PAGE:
Una McCormack



232pp/$24.95/November 2021

Cover by Natasha MacKenzie

Reviewed by Steven H Silver

Una McCormack becomes the third author to take control of the Firefly universe in the series of novels published by Titan Books with Carnival, a look at what the crew of Serenity were up to in between the epideosf "The Message" and "Heart of Gold." While the book's title may indicate that the spaceship's crew is going to get some much needed rest and relaxation, the constant need for money and the crew's natural talent for getting involved in shenanigans means that nothing can be easy.

Captain Mal Reynolds accepts a job from Jacob Roberts, the head honcho on the planet Bethel, to help him get some minerals off planet. Mal has a long history of accepting jobs and asking questions later, which wouldn't be a problem if those questions never arised, but invariably his lack of interest in what he is transporting comes back to bite him and his crew. When the cargo is stolen from Mal, Jayne, Zoe, and Book during its transportation, Zoe and Book are captured and Mal is informed that he must repay Roberts the cost of the job and materials in an unreasinably short period of time.

McCormack splits the crew up into different groups, with Simon going off to take a job at the local Companion Guild run hospital to help raise some money with Inarra's help as a reference. Kaylee attempts to find work around the docks as a mechanic, and Jayne, Wash, and River find themselves heading to a casino to see if River's various strange powers can be used to raise the money needed. McCormack also tosses in the story of a fourteen-year-old girl who has arrived in Bethel's major city, Neapolis, just in time for Carnival, but looking for a job. This original character, Ava, proves to be the key to the entire story. Through the various groups, McCormack provides the reader with all the details to figure out what the crew of Serenity has gotten involved in long before the characters are able to piece it together.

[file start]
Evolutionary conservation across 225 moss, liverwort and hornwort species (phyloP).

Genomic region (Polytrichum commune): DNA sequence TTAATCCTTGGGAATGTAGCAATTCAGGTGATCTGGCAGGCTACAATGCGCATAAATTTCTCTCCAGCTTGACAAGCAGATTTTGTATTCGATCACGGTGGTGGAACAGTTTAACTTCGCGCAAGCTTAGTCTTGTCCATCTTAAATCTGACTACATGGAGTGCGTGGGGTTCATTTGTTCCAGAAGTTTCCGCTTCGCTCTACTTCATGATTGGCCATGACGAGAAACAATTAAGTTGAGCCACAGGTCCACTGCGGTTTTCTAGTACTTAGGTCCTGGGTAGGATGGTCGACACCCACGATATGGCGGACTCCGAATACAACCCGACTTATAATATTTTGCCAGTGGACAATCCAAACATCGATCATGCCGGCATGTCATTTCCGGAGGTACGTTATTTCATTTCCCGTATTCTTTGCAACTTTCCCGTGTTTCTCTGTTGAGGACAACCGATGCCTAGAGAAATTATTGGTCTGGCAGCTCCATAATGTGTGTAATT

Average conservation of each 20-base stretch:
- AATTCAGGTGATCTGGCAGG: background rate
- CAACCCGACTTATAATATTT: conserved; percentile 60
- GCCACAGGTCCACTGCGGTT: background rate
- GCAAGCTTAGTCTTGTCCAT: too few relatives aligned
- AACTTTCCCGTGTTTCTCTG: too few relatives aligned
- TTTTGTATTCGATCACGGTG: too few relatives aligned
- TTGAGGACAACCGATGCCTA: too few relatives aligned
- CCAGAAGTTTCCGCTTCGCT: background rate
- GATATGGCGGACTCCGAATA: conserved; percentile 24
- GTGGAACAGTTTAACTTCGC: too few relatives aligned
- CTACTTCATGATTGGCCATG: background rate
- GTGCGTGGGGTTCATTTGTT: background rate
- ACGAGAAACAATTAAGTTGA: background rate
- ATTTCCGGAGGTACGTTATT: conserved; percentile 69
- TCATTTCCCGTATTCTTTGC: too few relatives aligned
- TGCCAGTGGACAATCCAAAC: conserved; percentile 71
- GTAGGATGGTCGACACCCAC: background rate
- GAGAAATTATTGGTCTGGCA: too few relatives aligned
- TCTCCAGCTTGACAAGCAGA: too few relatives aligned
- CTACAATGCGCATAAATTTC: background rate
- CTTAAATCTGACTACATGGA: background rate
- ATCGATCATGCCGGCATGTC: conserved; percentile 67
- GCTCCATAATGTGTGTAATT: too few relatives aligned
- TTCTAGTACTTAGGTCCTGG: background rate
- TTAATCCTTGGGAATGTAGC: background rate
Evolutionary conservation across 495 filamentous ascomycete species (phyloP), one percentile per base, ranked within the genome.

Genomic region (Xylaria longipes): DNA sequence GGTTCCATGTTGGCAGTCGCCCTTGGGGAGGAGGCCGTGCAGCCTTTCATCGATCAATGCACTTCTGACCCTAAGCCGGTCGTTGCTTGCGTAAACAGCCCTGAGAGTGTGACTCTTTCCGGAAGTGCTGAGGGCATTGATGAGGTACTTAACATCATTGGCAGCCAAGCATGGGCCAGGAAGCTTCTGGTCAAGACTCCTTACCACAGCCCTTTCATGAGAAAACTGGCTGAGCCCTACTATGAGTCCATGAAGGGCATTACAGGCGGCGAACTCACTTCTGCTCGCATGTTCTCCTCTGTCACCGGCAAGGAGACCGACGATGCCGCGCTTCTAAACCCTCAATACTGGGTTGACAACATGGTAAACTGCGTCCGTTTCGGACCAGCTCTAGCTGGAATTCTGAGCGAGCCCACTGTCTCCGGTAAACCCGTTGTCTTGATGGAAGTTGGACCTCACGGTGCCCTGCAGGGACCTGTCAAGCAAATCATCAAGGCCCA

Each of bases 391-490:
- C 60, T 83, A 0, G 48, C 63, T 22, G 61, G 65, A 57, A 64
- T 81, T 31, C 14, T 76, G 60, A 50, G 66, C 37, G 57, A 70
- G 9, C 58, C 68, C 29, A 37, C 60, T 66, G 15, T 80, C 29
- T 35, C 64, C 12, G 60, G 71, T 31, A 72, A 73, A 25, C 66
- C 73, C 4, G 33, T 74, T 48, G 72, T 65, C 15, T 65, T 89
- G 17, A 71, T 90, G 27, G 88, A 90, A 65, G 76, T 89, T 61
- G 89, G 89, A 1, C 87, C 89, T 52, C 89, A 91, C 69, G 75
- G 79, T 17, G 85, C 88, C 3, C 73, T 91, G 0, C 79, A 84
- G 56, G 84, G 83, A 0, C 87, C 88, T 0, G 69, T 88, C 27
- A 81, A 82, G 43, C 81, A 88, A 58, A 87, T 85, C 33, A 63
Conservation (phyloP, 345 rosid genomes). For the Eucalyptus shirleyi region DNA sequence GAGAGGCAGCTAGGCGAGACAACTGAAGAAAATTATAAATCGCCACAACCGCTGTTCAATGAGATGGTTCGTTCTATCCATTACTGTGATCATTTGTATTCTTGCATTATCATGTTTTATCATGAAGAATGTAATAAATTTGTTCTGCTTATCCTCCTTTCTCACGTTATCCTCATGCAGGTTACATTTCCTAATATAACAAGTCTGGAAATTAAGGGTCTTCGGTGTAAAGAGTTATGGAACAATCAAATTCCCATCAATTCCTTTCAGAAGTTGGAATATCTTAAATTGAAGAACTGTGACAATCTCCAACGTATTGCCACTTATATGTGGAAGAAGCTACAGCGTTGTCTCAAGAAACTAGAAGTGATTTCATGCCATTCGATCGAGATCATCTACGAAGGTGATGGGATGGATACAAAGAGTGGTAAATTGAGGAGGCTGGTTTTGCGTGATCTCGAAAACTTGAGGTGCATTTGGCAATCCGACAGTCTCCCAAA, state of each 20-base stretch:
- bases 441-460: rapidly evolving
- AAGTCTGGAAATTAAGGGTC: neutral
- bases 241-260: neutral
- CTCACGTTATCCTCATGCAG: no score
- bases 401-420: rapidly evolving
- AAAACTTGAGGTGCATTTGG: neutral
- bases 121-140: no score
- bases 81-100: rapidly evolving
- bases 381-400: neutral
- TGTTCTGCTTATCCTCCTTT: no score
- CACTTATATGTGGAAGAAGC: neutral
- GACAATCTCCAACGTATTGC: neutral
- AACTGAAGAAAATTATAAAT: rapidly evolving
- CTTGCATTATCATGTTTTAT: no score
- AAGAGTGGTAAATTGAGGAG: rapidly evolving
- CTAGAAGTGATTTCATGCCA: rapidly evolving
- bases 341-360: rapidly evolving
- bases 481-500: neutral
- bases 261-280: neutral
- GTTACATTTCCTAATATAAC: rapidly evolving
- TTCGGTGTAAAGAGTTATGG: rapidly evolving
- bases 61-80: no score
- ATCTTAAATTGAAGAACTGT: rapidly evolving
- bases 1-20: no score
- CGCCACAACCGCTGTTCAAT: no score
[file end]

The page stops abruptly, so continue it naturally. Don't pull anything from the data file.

While the earlier novels in the series, like Life Signs have been firmly within the realm of Whedon's universe, Carnival takes on the very real issue of human trafficking. However, this isn't the first time Firefly has dealt with the topic. Mal demonstrated his disgust with human trafficking in the pilot episode, "Serenity" and Shepherd Book referred to "a very special level of hell" when it appeared Saffron had been trafficked in "Our Mrs. Reynolds."

McCormack picks up elements from some of the earlier episodes and weaves them into the narrative in a natural way that doesn't feel like fanservice. When Zoe and Book are taken hostage, Wash is very concerned about their well-being, especially Zoe's ears, given that it hasn't been that long since Wash was taken hostage by Adelai Niska, who cut of one of Mal's ears. The trauma of the event clearly impacted Wash in a realistic manner. Similarly, the discovery that Jayne tried to sell out Simon and River in the episode "Ariel" comes into play with Simon concerned over how much he can trust Jayne and Mal hinting that he is aware of the situation.

Most of the characters hit the right notes in their dialogue and characterization, with McCormack really managing to capture Shepherd Book quite well, although she spends the most time exploring Simon. Her version of Simon is well aware of how awkward he is around Kaylee and knows that he is constantly screwing up by saying the wrong thing. However rather than spending time and energy trying to figure out how to make things right, he is more focused on his need to protect River, something very much in keeping with who the character is.

Carnival is the shortest of the novels so far released by Titan Books, and it would have benefited by being beefed up in a couple of areas, but McCormack has managed to capture the feeling of the show and the characters. The plot moves along quickly and McCormack trusts the reader to figure out what is going on, allowing the characters to learn things at their own rate, and focusing on how things will play out rather than throwing in red herrings and misunderstandings. If the good guys who help the main characters are a little too good and the bad guys are a little underdevelopeed, it doesn't really impact the enjoyment of the novel.

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